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By silic0re
thanks! i tried to make this board look really clean and yet still have some "cool" factor. :) (i do have a picture of the underside of the board here: ... _small.jpg , although it is a little blurry. I tried to keep all the wiring pretty clean on the underside, but there are a few pretty long wirewrap jumpers on there.).

it seems we've actually had the same idea -- my plan was, once I have a good working piece of software and understanding of how to code for the cluster, to get some modular PCB's that use surface mount versions of the dsPIC made up. I was trying to think of what shape to make them -- the cube idea with right angled headers had come to mind as well, and then putting a plug on one side of the cube to interface it with some main board.

I was actually thinking that if I get fancy I might be able to include two interfaces on each little 'PIC cluster cube' -- one that just brings out the straight I2C connected to each of the dsPICs, and another that uses one of the dsPICs on each cube as a 'router'. The 'router' for each cube would be connected to the host, and maybe to the other routers as well, to make a more complex (and potentially more efficient) communications topology. That might speed up interprocessor communications quite a bit, while keeping the simple I2C interface behind the router of a given cube just to interface with 4-10 dsPICs.

i definitely agree though, a huge cluster of PICs in a modular design would certainly be way cool! :) of course there would have to be blinky lights on each cube... :)
By saipan59
...And I think that after you make "the cube", you should mount it inside a large transparent sphere, with the cube supported in the middle by the wires that go radially in all directions. And some of the 'wires' should be those colored light-tube things, so that you can 'see' data moving in and out of the 'brain', which will of course soon take over the world because its smarter than we are, and knows that humans are like a virus that must be terminated...

By saipan59
Here's pix of the boards I made recently, which are designed to 'stack' on each other without the need for any cables.
Each set of 3 boards was a single 'mini-board' from ExpressPCB, then I cut them apart by hand with a jeweler's saw.
One board has a PIC18F2620 on it, the other 2 boards are 'peripherals'.

By daveg
Nice project, I think this is going to turn into something very nice.
I have been thinking of building a cluster of pics for some time now, but unfortunately have never come up with a practical application other than blinkenlights ;-)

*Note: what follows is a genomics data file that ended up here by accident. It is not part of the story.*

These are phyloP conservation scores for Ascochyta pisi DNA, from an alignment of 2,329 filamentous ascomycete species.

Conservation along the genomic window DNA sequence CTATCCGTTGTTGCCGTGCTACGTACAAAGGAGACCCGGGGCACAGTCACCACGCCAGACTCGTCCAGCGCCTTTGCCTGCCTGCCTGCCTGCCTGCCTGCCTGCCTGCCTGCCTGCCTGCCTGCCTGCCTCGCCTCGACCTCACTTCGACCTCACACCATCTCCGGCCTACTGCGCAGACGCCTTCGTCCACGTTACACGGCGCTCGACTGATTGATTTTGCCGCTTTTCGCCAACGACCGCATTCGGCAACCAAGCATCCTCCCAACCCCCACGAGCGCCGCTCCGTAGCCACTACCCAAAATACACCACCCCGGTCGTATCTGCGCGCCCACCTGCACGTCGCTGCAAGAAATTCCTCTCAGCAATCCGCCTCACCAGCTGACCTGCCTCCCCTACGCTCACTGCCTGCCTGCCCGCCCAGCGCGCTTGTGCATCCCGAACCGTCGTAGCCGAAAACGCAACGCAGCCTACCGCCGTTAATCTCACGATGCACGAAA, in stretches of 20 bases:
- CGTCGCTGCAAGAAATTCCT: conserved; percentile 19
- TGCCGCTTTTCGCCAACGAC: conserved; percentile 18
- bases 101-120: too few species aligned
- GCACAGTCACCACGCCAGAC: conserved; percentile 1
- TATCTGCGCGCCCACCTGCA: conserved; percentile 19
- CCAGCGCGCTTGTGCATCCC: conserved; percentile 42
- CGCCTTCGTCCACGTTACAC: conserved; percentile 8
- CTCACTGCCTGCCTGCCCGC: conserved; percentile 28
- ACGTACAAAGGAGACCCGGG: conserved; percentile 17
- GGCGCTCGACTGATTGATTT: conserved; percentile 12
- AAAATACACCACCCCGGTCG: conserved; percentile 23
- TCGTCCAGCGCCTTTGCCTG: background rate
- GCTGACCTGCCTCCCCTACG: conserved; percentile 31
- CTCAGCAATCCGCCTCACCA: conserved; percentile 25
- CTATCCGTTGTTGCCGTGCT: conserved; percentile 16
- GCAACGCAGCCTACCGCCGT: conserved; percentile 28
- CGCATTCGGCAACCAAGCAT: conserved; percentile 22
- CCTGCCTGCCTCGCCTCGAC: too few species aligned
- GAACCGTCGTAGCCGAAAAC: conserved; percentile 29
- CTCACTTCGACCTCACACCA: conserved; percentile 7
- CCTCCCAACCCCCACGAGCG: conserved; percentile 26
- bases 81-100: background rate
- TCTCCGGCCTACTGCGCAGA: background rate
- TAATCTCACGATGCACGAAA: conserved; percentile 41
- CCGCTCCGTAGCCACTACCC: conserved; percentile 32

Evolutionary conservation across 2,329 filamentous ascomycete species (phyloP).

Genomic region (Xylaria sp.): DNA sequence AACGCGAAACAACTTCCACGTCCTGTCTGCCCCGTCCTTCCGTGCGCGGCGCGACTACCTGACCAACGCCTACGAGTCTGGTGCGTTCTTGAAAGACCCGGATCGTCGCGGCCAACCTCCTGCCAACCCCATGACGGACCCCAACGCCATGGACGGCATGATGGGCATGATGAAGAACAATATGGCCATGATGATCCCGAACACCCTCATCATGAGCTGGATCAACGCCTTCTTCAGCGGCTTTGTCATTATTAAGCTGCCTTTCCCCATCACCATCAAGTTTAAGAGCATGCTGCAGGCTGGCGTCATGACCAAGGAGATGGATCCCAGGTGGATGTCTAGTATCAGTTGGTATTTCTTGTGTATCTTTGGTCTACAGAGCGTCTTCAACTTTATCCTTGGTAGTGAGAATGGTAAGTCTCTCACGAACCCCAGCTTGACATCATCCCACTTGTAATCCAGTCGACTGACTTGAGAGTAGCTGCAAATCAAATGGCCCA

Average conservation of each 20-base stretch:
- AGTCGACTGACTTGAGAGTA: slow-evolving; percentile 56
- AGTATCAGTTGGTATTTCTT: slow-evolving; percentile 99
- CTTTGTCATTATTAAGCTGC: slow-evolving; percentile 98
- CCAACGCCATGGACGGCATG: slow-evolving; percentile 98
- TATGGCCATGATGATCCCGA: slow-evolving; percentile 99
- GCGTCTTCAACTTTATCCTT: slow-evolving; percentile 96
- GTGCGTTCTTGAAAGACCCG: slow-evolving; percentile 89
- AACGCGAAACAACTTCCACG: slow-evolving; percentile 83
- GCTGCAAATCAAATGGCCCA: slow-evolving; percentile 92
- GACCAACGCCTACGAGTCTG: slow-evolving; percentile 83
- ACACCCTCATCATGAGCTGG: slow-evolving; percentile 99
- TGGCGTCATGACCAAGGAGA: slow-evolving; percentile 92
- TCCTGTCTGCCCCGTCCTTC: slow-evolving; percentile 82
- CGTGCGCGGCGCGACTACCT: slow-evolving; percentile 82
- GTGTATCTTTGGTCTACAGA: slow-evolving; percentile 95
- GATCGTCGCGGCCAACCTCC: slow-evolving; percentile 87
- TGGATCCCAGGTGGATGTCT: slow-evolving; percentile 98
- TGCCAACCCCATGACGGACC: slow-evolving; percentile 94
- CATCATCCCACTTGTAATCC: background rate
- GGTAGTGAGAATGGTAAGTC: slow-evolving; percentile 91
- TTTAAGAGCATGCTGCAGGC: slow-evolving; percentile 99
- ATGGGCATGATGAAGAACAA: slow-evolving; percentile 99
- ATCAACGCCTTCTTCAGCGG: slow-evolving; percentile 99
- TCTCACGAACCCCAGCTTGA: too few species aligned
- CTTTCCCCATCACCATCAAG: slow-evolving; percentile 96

I have an idea about how to program the pics tha i have not read about here.
If I'm correct, the flash program memory is writable from within the pic. How about programming all the pics with a bootloader. That way you just have to program the pics once in a programmer and then stick em on the board. You can distribute the new program to each pic via the i2c network. The boatloader in the pics then programs the flash program memory. do a reset and you're good to go.
By silic0re
hi dave,
i definitely had the same thought -- it would be ideal to build an i2c bootloader into the cluster software such that it could be updated easily and without the use of an ICSD.

i've had a lot of responses from people who'd love to see schematics and open source software since this was featured on . to them, i definitely plan on releasing the schematics and sample code as open source, and i think it'd be neat if other people started building these small hobbiest microcontroller clusters. I've even considered building a larger cluster if the performance of the small PIC cluster is actually useful!

By silic0re
A quick update:
I wrote some very inefficient prime finding code (that would take some time to run) for both the dsPIC and my PC. The code would find the first 100 primes after some number (I used 10,000 and 20,000 in the tests).

The dsPIC runtime was about 1 second starting at 10 000, and about 2 seconds when starting from 20 000, on one of the dsPIC30F3012's overclocked using a 24mhz oscillator. The PC version (running on a 2.4ghz processor) ran at least an order of magnitude faster (it took about 10 seconds to find the first 10000 primes after 20 000).
User avatar
By phalanx
silic0re wrote:PC version (running on a 2.4ghz processor) ran at least an order of magnitude faster...
"At least" is a slight understatement!

The dsPIC is around 30MIPS and is considerably slower with floating point math.

A 2.4GHz Core2 Duo runs at about 22,000MIPS on much larger chunks of data. It can also process floating point numbers natively at about 15GFLOPS! That's smokin'! :shock:
By silic0re
There isn't any floating point involved in my algorithm, just a modulo, so the dsPIC is running pretty speedy. When I get into algorithms that require floating point, then "several orders of magnitude faster" will easily apply.

I think that part of some people's thoughts about the PIC cluster come from the fact that it can essentially solve general purpose problems, but in that class even a light-weight PC would probably solve most problems you can think of much faster. The really interesting question isn't so much how much faster a PC is in general, but rather (at least to me), what sorts of problems can the PIC cluster solve particularly well?

(even the first connection machine didn't have any floating point units :) )

That being said, it's also just a cool project. There's something neat about building your own cluster of microcontrollers and getting them to solve problems, regardless of if it's 10 times slower than your desktop.